"What we were discouraged with is during the process, he didn't share his problems with the bill until it was too late," Weatherford said.
Still, it's the governor's prerogative to veto any bill, he said. In the future, he suggested, more collaboration with teachers, principals, school boards and superintendents might allow lawmakers to find a way to make performance pay and other aspects of the bill a reality.
Many of those groups voiced their concerns loudly as the bill wound its way through committees. They, too, sounded hopeful that another try might mean more chance for input.
"I've always had concerns with Senate Bill 6, especially the fiscal ramifications that it was going to have for our district in the difficult economic times our district is already facing," said Pasco schools superintendent Heather Fiorentino, who communicated regularly with lawmakers during the debates. "I just hope any future legislation the Legislature provides will be fair, equitable and fully funded for us."
That issue of funding was key for School Board member Kathryn Starkey, too. The bill called for districts to set aside 5 percent of their budgets to pay for new tests, performance pay and related aspects of the bill.
"Now our budget workshop will have to deal with only a $50 million hole instead of a $100 million hole," said Starkey, who supported pieces of the legislation but not all of it. "That will make life a little easier."
She believed many people had misconceptions about the bill that made its approval more difficult than it had to be. But from that she found a positive note.
"People are much more engaged in education now than they were before this bill," Starkey said. "It lays a great framework for discussion of where this state is and where it needs to go and how it will get there."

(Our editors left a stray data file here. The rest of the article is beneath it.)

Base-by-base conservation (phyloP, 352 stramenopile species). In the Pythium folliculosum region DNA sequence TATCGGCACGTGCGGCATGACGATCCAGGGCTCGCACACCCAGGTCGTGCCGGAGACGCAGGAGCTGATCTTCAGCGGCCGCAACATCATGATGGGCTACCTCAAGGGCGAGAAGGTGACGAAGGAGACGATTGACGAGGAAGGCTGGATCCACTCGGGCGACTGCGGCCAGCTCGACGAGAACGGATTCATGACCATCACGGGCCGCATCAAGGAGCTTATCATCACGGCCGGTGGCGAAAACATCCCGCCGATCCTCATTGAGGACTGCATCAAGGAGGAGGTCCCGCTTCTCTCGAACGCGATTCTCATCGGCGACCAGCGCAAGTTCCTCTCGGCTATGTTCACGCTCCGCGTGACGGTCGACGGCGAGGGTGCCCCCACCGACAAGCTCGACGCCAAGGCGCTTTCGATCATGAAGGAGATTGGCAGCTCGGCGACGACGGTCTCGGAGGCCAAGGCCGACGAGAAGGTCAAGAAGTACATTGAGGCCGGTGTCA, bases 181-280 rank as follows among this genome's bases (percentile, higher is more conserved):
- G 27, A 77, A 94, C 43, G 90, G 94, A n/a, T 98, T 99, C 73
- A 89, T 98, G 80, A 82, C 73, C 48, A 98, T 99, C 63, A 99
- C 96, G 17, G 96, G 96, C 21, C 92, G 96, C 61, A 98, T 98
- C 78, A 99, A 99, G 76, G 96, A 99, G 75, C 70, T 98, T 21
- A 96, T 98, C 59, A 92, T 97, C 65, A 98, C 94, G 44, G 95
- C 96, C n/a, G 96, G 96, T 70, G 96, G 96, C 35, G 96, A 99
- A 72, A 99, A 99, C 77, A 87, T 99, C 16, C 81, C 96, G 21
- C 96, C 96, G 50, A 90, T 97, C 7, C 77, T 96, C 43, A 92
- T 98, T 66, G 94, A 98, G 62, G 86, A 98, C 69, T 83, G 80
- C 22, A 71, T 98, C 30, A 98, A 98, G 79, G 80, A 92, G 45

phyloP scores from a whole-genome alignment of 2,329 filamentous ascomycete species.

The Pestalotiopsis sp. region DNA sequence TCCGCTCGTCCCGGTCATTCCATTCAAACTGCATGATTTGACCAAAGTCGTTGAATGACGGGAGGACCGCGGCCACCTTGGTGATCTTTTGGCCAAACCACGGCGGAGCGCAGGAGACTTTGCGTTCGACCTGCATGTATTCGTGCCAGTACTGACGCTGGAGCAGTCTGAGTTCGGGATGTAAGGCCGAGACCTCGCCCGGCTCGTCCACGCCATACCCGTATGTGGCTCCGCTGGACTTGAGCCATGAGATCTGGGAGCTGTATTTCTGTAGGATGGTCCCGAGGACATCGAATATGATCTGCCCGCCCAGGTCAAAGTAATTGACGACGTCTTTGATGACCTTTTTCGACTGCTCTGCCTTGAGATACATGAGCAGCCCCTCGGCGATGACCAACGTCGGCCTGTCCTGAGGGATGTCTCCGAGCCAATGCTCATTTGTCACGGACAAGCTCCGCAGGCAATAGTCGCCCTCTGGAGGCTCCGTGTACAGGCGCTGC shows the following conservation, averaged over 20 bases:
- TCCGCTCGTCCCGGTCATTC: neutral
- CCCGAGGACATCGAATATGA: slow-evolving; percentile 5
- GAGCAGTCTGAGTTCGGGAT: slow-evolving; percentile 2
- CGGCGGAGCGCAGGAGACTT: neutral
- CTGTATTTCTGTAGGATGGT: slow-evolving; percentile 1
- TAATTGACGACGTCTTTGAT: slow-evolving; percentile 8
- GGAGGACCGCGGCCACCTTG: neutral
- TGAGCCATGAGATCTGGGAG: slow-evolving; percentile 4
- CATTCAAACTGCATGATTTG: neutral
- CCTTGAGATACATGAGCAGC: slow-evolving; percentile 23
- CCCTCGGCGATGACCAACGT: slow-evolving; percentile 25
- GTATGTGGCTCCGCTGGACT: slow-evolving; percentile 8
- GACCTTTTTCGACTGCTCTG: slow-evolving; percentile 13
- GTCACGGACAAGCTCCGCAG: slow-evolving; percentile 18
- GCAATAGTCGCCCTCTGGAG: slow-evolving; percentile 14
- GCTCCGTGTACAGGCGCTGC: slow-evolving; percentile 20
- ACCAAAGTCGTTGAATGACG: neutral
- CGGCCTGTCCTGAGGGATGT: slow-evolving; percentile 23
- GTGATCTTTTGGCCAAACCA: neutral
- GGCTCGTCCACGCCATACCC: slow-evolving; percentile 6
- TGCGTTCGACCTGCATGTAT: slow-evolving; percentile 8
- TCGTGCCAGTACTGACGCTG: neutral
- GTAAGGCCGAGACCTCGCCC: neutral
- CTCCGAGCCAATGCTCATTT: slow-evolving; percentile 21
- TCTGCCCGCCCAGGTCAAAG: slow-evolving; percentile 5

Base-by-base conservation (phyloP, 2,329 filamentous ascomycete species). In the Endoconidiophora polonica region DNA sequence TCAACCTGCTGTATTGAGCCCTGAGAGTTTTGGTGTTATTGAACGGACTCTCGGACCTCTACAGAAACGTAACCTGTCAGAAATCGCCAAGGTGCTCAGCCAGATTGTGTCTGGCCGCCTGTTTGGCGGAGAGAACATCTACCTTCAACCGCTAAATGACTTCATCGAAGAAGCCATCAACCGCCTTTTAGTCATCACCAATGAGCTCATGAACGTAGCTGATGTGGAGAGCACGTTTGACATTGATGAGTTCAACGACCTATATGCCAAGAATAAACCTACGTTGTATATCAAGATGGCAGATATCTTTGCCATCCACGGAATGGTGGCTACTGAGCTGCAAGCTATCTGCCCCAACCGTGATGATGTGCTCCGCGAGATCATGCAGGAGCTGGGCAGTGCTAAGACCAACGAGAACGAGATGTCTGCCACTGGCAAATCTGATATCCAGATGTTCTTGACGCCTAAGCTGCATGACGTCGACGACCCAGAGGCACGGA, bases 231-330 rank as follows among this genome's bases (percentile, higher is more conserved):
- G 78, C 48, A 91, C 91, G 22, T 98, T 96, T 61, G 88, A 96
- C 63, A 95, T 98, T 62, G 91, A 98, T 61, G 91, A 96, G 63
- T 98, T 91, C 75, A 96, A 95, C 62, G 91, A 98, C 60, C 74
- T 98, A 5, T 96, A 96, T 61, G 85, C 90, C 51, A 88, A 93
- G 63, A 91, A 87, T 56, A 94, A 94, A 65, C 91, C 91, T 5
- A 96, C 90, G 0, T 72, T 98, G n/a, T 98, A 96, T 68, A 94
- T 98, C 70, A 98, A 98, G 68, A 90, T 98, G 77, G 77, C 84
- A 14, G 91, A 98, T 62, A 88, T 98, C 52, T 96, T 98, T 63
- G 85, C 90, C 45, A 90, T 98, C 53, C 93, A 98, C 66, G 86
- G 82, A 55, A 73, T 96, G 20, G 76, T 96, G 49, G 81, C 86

Bill sponsor Legg, a Port Richey Republican, was a bit less charitable. He said he disagreed with Crist's message, and held firm to the idea that schools need changing. He said there are plenty of laws on the books requiring much of what the bill wanted to clarify, such as using student performance for teacher evaluations, and he suggested that the next step should be forcing districts to follow those laws.
"They are on the books but not complied with," Legg said. "I'm going to work to ensure that those are enforced."
His tough words couldn't dampen the enthusiasm of the teachers who helped organize the veto pressure as they publicly thanked the governor.
They made clear they understood the move for more accountability isn't over. But for now, it's not an immediate threat anymore.
"This reform movement is definitely coming back," said Joe Watson, music teacher at Oakstead Elementary School. "That's why we're out here. We're making sure the Senate and House know we're ready for it, and we want to be part of the discussion."
Jeffrey S. Solochek can be reached at email@example.com or (813) 909-4614. For more education news, visit the Gradebook at blogs.tampabay.com/schools.